Last Updated: December 18th
When it comes to this year’s Oscar race, one of the most exciting and competitive categories is Best Actress. There’s an abundance of riches in terms of leading actress performances this year, and narrowing it down to five women who get nominated is going to be a very, very difficult task.
There’s still not even a consensus on who the frontrunner is, but there are a number of women in the running for that top spot. Sally Hawkins delivers a stunning wordless performance in Guillermo del Toro’s The Shape of Water, which itself seems destined to be a major awards contender. It’s a delicate and impressive turn, and that Hawkins is able to tell the audience so much just with her movements and facial expressions is a testament to her talent.
There’s also Oscar-winner Frances McDormand, who delivers a towerhouse performance in the dark comedy Three Billboards Outside Ebbing, Missouri. The film nabbed the Audience Award at TIFF, which is usually a harbinger of at least a Best Picture nomination, and it made an incredibly strong showing with the Screen Actors Guild Awards nominations. The actors branch is the largest in the Academy, and the bevy of SAG nominations for Three Billboards signals that this movie has a lot of fans in the industry.
Saoirse Ronan, who was previously nominated for Atonement and Brooklyn, may very well find herself in the Best Actress circle once again for her terrific leading turn in Greta Gerwig’s directorial debut Lady Bird. This is the kind of emotional and personal indie that has major crossover potential, and Ronan essentially carries most of the film herself with a balancing act of a performance—that of playing a genuine, complex teenager. Moreover, the film’s buzzworthiness is red hot, gaining passionate fans by the day. I think she has a very strong shot, and right now it feels like her and McDormand are the two frontrunners.
There’s also Meryl Streep, who will likely find herself in the mix for her leading role in Steven Spielberg’s The Post. She plays the first female publisher for the Washington Post in the politically relevant drama, and she delivers a stunningly nuanced performance in an incredibly timely film. While The Post was shut out of the SAG Awards nominations, screeners for the film didn’t get to SAG voters until about a week into their voting, which could account for the snub. Or it could be a larger sign of the film not having enough passionate fans. Either way, I think Streep at the very least gets a nomination.
Margot Robbie delivers the best performance of her career thus far in the darkly comedic Tonya Harding film I, Tonya, and she certainly seems to be well on her way towards her first Oscar nomination. Robbie now has both Golden Globe and SAG Award nominations under her belt, and while some critics deeply despise this film, it’s hard to ignore the power of Robbie’s performance.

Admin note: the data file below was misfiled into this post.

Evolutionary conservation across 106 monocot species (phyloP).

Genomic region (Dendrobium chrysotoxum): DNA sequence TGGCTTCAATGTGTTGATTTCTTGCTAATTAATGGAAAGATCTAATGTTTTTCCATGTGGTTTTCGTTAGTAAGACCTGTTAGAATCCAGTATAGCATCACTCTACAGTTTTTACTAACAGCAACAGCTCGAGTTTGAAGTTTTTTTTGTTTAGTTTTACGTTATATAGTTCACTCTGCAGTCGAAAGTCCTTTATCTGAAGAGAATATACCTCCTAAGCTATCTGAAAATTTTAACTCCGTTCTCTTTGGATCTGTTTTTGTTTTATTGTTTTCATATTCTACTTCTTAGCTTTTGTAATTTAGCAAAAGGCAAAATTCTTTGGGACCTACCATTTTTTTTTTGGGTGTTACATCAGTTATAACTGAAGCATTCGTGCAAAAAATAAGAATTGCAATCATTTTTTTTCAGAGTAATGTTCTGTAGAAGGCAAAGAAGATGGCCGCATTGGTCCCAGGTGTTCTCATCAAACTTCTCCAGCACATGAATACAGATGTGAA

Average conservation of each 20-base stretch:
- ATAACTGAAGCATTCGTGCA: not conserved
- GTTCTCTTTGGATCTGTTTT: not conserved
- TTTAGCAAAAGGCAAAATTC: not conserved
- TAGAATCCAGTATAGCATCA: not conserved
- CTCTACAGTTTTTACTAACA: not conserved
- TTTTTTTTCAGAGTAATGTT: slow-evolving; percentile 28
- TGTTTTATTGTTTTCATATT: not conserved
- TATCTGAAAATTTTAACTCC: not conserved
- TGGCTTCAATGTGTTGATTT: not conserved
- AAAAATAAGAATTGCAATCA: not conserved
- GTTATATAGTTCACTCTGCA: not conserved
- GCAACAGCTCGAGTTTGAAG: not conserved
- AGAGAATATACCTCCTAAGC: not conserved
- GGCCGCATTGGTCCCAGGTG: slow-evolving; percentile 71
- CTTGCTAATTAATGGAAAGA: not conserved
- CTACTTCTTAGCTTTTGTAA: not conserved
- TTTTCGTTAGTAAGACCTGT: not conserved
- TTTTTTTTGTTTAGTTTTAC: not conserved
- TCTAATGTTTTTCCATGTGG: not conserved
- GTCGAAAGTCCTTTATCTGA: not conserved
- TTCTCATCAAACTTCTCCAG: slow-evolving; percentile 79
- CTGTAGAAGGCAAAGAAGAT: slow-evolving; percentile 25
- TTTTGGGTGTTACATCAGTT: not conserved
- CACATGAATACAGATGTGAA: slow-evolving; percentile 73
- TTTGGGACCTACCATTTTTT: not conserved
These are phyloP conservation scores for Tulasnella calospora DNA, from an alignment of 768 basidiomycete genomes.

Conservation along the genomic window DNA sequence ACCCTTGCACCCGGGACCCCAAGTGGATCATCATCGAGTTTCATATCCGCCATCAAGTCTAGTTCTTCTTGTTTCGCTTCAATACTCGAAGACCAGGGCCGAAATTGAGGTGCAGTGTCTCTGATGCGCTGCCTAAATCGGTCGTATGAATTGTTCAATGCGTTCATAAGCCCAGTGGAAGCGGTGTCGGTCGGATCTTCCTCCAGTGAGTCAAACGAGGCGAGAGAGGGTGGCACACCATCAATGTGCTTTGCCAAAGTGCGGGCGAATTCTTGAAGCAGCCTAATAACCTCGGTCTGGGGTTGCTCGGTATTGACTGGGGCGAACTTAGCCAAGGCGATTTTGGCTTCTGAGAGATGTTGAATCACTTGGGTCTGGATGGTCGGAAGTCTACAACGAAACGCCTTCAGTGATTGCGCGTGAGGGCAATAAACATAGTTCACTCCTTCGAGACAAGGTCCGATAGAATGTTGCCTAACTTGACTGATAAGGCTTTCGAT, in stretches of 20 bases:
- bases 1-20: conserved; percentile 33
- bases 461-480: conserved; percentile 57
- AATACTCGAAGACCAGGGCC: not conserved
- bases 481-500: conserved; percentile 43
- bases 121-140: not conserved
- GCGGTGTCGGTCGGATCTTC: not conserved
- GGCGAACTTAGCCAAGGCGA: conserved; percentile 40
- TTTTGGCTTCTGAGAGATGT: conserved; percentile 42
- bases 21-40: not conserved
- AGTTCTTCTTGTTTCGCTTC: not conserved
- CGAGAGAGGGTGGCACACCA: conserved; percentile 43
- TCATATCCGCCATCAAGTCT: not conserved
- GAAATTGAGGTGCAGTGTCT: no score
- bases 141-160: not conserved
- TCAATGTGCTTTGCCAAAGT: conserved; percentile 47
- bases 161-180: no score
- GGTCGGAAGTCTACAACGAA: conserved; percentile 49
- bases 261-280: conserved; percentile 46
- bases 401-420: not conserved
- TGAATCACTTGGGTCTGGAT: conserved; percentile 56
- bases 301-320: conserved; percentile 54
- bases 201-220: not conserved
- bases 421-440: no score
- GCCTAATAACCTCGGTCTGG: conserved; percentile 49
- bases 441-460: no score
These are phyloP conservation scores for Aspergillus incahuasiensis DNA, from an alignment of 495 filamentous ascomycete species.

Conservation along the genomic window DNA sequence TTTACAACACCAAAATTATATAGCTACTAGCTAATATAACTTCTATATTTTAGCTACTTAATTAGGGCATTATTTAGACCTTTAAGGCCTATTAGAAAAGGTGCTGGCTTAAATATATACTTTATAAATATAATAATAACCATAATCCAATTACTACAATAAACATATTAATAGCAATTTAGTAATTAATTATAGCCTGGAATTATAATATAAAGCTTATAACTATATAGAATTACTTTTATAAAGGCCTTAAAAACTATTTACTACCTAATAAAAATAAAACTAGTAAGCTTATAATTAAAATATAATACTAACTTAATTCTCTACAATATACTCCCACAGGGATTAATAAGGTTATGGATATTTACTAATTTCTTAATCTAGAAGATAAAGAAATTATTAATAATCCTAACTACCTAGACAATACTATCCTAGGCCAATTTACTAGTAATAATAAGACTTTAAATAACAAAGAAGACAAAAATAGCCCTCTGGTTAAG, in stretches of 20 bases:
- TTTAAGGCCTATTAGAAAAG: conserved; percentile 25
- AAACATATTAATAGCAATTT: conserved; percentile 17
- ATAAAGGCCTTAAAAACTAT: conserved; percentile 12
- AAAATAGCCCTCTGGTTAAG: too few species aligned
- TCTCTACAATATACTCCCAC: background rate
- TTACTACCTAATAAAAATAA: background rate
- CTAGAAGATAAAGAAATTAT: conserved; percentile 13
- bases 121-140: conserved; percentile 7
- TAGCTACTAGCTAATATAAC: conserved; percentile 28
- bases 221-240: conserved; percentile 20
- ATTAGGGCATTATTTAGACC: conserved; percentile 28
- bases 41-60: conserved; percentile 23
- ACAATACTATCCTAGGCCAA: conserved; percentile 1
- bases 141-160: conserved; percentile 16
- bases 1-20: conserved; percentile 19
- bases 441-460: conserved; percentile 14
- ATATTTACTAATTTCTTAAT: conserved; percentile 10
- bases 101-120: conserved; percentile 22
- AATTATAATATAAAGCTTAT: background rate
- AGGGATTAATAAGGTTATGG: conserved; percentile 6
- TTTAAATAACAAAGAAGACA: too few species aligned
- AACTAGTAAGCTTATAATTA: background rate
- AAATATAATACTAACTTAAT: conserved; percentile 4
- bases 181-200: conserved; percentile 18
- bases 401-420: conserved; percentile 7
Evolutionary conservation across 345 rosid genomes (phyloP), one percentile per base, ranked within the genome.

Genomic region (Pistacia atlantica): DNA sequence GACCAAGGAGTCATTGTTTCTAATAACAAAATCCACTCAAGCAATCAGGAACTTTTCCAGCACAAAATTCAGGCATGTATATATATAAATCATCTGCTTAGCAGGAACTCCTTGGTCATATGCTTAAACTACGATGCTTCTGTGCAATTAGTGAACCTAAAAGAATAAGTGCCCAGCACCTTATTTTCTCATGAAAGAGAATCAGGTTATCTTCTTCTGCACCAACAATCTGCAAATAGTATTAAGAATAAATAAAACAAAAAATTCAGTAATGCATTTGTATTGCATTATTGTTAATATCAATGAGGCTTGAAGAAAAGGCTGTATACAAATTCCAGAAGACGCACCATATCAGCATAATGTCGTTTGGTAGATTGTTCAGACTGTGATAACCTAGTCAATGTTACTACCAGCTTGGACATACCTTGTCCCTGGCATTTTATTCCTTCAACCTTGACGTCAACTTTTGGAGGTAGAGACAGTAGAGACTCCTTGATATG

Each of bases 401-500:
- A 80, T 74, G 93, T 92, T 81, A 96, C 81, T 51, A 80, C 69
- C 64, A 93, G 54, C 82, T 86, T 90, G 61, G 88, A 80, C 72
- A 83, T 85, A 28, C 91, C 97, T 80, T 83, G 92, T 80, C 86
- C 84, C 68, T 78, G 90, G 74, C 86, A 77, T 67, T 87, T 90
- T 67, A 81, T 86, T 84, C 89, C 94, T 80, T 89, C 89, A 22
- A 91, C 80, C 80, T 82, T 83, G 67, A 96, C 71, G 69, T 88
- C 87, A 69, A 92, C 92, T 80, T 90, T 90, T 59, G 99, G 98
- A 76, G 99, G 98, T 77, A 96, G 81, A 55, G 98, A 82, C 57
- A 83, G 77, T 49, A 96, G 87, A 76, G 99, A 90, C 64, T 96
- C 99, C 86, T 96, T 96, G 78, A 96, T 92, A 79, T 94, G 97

Jessica Chastain certainly delivers a fantastic performance in Aaron Sorkin’s directorial debut Molly’s Game, and Annette Bening has drawn strong notices for her turn in the real-life Hollywood drama Film Stars Don’t Die in Liverpool. There’s even a slight chance for Jennifer Lawrence to sneak in for mother!, as the divisive Darren Aronofsky film has seemingly become a favorite amongst filmmakers. Lawrence is certainly doing the legwork necessary to campaign for such a nomination, so her visibility on the circuit could very well push her into the pack.
Emma Stone was an early contender for Battle of the Sexes until that movie disappeared pretty quickly, but a SAG nod for her co-star Steve Carell and a Golden Globes nod for Stone could put the film back on voters’ radar.
There was chatter about Kate Winslet potentially making a run for a nomination in Woody Allen‘s Wonder Wheel, but that film came and went pretty quickly/quietly, and given the current climate we’re in it seems unlikely a Woody Allen movie is going to get any sort of award traction.
And then there’s Michelle Williams in All the Money in the World. Kevin Spacey was famously going to be the focus of this film’s awards campaign, but his scenes are now being reshot with Christopher Plummer while Sony shifts the Oscar focus to Michelle Williams and Mark Wahlberg. Williams is apparently quite good in the film and scored a Golden Globe nomination for her work, and the added curiosity factor will ensure a lot of folks seek this one out. Could be a surprise in the making.
Here’s where I see the race as it stands right now: